Day 2 Organisers: Marion and Peter Archer, CLOK

Thank you all for coming to orienteer in Kyloe Woods, and we hope you all enjoyed the views from the assembly area and adjacent car park. Thanks to the farmer, Frazer Thompson, for use of them and who said we could come back next year! And thanks to whoever arranged the weather in the last month to enable easy access and egress through the gateways.

We are sorry that some people had problems approaching the area: firstly an over-zealous Incident Support Unit removed road signs on the A1 after a vehicle, unrelated to the JK, broke down nearby; secondly an accident further south held up traffic for up to an hour. We believe everybody affected was allowed a late start.

We hope you liked the innovative results boards and the elite start ramp, both provided by our equipment officer Paul Boyles who worked tirelessly throughout the weekend.

After the event there were still things to do - such as rebuilding the dry stone wall into the forest from the top of the run-in with planner Paul Taylor. There was not much loose rubbish to collect, however, so thanks to all who came for maintaining the high standards in this area. This was no surprise to us, but impressed local people who expected the field to look more like a pop festival.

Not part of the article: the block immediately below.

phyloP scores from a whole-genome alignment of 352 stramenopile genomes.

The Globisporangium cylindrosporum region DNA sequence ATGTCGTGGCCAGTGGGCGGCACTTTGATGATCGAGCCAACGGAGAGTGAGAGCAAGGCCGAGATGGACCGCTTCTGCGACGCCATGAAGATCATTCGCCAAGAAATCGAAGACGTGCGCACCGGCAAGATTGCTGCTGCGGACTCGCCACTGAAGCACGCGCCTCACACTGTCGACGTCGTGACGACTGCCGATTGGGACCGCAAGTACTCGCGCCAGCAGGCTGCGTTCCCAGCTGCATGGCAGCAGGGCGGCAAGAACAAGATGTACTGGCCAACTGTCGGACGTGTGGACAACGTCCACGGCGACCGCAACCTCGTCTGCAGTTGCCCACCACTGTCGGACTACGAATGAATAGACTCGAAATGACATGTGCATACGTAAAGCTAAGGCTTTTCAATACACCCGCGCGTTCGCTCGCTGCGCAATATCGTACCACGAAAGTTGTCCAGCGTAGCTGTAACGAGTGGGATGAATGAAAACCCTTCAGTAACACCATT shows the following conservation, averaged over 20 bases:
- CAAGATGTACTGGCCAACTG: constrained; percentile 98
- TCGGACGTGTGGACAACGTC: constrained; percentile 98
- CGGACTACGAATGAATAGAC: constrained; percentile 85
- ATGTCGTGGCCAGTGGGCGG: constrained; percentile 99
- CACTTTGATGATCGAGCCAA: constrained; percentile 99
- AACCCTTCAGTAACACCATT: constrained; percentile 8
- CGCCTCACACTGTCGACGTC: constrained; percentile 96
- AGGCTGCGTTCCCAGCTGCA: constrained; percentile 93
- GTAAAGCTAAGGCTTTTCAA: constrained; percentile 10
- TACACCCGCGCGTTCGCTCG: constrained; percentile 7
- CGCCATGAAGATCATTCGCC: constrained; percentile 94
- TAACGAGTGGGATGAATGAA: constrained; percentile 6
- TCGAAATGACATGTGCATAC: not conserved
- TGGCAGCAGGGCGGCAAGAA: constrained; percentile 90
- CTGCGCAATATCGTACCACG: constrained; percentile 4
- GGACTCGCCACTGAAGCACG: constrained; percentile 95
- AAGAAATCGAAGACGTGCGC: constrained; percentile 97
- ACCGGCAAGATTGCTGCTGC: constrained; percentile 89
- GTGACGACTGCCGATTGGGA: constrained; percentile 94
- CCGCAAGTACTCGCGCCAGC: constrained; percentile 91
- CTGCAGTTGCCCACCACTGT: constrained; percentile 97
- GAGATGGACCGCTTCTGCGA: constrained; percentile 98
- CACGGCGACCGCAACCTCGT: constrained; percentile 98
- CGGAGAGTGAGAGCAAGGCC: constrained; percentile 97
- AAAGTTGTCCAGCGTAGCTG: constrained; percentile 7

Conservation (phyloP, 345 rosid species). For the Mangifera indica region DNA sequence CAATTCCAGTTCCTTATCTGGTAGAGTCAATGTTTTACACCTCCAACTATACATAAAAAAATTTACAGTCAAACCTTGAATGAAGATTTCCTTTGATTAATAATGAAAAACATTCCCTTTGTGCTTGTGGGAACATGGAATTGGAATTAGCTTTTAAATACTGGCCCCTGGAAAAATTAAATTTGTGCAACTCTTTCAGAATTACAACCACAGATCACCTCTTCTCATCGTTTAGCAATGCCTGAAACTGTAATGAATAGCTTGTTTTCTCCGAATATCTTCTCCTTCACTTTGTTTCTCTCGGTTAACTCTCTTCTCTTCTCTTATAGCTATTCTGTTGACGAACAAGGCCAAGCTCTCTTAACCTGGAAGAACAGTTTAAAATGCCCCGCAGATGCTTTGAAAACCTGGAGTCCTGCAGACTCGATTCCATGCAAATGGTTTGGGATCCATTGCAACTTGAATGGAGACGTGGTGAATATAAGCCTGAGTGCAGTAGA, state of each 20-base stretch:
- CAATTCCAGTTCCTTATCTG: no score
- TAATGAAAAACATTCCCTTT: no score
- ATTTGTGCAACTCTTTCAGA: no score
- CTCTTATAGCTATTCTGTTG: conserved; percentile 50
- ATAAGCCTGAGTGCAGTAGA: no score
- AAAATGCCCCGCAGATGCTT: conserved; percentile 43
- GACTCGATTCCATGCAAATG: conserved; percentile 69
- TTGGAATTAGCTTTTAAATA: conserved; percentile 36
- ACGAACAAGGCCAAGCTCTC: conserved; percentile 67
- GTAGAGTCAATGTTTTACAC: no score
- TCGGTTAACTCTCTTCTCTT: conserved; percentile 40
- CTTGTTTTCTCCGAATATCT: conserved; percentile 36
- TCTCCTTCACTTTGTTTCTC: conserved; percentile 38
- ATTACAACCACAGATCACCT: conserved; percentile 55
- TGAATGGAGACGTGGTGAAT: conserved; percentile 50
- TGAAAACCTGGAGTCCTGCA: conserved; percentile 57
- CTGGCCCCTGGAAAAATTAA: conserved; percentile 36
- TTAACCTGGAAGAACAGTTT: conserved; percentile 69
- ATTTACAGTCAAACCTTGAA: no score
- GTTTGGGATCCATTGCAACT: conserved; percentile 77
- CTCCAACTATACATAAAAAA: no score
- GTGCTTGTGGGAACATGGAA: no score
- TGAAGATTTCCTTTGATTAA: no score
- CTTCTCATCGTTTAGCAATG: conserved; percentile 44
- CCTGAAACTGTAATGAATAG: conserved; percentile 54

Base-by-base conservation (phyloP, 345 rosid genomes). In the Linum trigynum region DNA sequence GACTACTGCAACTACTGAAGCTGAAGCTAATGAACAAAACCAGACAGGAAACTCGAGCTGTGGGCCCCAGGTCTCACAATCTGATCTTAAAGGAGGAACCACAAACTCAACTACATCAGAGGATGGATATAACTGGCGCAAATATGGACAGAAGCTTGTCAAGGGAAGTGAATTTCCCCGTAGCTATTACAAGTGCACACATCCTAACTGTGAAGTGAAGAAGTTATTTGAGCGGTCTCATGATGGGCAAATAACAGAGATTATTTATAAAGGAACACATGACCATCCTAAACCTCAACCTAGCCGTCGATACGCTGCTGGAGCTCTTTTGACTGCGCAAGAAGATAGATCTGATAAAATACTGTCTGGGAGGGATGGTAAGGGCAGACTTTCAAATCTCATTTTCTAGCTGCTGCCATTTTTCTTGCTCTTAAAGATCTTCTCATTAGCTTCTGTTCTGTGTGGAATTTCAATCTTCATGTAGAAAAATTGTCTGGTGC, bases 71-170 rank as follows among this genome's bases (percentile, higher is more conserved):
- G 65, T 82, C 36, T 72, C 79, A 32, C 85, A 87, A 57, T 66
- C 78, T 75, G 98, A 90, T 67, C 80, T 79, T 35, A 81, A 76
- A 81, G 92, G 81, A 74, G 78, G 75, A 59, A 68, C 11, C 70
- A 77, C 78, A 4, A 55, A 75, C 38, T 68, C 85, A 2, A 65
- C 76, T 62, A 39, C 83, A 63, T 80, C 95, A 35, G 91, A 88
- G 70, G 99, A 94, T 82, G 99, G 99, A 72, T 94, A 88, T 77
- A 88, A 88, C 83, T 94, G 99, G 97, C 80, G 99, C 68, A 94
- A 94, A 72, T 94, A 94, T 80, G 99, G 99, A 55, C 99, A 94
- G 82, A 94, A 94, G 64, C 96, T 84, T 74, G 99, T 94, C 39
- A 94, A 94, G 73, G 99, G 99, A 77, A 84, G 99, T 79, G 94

Thanks to all the helpers from North East clubs, and from all those clubs and individuals who volunteered to assist us, thanks to the volunteers of the British Red Cross who patched up a few people, thanks for the work done by the local northeast cadets, and finally thanks to the efficient SPORTident team including Mick Garratt who acted as our SPORTident liason.

Day 2 Planner: Alan Cranke, CLOK (Courses 1, 3, 5, 6, 8, 9, 14, 15, 23-29)

Well that was interesting, some time ago many people in the south of our region offered to help with a JK based around Barnard Castle and Catterick but slowly we moved closer and closer to Scottish border and ended in Kyloe.

I had not planned a large event for some time and soon remembered why it is not something you do every day especially when you are a computer retard and everything seems to be done by OCAD, googlegroup and e-mail!

We had many set backs (probably true for all large events, you just don't always hear about them), late choice of area due to losing others, mapping in summer with high bracken leading to late updates, late December felling plans and an ever moving forest exclusion zone leading to 3 sets of replanned preliminary courses including losing access to Detchant from Kyloe for long courses on day 2, again late in 2008.

Apart from this no problem, except the WRE status made me nervous as I had never run a middle distance race. I would like to thank Dave Peel, and Karen Poole for advice on middle distance races.